Lions and tigers and bears…as pets? Oh, my!
The bear stuck out its tongue, greedily accepted the food, and grunted for more.
"Here you go. Here you go," the 65-year-old Hoch cooed to the hulking mammal.
For Hoch, it's just an everyday task. He and his wife, Barbara, have kept Jakie, a 350-pound female American black bear, in their Earl Township backyard for 25 years.
Earl Township has no ordinance prohibiting residents from owning exotic pets such as Jakie. And under state law, it's perfectly legal to own bears, lions, tigers and the like as long as the owner obtains a permit from the Pennsylvania Game Commission.
But that may soon change if a Senate bill introduced in March wins support in the state Legislature.
If passed, the bill would prohibit private ownership of exotic wildlife, including bears, big cats, primates and other potentially dangerous animals. People who already have such pets would be allowed to keep them, as long as they have a permit.
"I think it's cruel to house wild animals," said Judy Schwank, a Ruscombmanor Township Democrat. "They are just not suited for living in confinement in a nonprofessional situation. This is why zoos were invented."
"These animals need specific care and treatment that the average person cannot provide," said Nicole Paquette of the Humane Society of the United States. "These animals don't belong in people's basements, backyards."
Thirty-three states have more stringent laws regarding ownership of exotic pets than Pennsylvania, Paquette said.
When the Hochs applied for a permit, they were told to build a cage large enough for the bear to comfortably live in - 12 feet high, 12 feet wide and 25 feet long. The cage is also required to have a bathtub for fresh water and an igloo-like brick structure in which Jakie hibernates during the winter.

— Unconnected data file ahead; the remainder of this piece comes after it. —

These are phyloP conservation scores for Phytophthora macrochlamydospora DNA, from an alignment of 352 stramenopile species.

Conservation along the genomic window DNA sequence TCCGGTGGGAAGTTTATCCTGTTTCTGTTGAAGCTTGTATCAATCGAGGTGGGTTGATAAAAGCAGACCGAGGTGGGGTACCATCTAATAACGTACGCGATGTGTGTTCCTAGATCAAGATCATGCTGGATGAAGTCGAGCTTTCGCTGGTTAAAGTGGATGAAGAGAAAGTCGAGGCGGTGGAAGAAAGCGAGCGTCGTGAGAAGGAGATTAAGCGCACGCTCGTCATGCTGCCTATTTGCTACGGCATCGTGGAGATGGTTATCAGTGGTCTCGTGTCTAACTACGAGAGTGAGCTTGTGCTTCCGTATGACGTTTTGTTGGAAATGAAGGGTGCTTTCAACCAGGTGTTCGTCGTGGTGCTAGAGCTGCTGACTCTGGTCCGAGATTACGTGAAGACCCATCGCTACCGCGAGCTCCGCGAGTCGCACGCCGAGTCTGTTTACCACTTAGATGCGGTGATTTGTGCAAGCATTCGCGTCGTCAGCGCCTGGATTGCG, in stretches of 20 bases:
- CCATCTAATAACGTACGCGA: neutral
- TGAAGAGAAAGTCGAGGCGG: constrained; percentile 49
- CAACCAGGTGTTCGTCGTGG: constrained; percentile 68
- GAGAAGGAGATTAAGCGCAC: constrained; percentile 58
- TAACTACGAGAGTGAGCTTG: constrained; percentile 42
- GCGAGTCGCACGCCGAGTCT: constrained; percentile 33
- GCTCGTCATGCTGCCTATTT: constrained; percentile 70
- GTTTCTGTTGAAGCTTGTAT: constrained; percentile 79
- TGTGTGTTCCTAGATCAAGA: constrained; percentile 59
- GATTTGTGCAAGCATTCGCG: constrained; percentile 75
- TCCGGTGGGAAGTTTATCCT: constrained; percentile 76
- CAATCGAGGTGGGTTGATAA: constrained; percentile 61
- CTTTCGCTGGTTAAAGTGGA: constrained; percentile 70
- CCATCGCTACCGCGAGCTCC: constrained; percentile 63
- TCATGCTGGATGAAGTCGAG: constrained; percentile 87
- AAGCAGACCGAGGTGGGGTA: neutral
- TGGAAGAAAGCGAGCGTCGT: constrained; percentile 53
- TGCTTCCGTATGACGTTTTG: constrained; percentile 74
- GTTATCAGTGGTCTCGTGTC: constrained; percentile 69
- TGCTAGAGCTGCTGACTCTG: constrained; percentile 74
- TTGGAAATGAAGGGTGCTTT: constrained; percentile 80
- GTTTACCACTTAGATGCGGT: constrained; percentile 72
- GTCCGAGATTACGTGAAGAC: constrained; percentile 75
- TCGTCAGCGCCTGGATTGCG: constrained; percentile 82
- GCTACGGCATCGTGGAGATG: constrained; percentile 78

Neither of the Hochs had ever worked at a zoo or an animal clinic before owning a bear, but Barry said he felt confident in his abilities to care for a bear, since he grew up on an Oley Township farm with many animals.
Jakie was just 9 weeks old and 5 pounds when they adopted her.
Earl Township supervisor John Hetrick said he's aware of the Hochs' pet bear and that as far as he knows, there have been no issues associated with the animal.
Neighbors Bob and Kay Wouse said they've never feared the furry creature next door.
"She's my buddy," Bob Wouse said. "I take watermelon to her, just about every day."
But owning the bear hasn't been an entirely unblemished experience for the Hochs.
While the bear has never hurt a visitor, Barry said, she's shown some signs of aggression.
From time to time, Barry will place a toy in the cage. The latest was a metal pole, which Jakie ripped out of the ground within a few days.
When asked if he supports the legislation, Barry Hoch reflected on the past years with Jakie.
"It's taking rights away from people, but I can understand this," he said. "You're committed for life when you get an animal like this."
His wife agreed.
"The people nowadays don't take care of anything," Barbara said. "So just like with the snakes and alligators they get how many of them get tired of them? Why are they all loose and running around? Cause they let them go."
Critical thinking challenge: Should Barry be allowed to keep his bear? Should his neighbors have any say in the matter? Why or why not?
- Posted on September 15, 2013
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